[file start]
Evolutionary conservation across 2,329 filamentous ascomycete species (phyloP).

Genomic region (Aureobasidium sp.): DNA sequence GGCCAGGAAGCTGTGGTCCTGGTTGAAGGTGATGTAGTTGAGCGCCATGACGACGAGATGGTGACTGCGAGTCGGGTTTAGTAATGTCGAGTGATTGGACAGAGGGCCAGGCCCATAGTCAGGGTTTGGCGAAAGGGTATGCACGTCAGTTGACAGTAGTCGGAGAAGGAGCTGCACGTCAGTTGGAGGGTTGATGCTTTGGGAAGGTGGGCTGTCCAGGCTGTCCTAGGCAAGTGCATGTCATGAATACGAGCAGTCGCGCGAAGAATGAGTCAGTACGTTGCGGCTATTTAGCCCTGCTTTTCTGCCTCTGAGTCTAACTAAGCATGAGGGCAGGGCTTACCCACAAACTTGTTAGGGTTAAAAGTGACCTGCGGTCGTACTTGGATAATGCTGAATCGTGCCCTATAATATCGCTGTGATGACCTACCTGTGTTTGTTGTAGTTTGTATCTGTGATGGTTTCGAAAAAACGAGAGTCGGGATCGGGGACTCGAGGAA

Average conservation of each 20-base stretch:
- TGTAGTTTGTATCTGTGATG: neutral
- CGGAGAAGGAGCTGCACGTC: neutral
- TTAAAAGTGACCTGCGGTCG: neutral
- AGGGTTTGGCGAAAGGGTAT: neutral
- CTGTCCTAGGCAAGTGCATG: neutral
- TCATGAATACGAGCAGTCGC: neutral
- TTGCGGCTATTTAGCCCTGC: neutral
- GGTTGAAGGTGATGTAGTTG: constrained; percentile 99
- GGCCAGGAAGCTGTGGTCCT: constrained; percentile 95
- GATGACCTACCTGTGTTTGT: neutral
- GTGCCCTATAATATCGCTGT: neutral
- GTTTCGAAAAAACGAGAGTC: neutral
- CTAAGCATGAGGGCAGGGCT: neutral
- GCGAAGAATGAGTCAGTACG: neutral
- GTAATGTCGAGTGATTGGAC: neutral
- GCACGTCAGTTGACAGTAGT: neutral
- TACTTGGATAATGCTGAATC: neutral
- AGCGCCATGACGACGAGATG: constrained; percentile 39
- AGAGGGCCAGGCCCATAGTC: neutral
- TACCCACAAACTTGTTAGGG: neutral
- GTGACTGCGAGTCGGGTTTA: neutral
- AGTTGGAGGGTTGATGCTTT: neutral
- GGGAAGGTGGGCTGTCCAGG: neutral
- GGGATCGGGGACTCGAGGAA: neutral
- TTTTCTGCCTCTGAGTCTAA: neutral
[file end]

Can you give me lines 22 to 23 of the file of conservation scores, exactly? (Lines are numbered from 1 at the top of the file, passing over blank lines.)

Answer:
- AGAGGGCCAGGCCCATAGTC: neutral
- TACCCACAAACTTGTTAGGG: neutral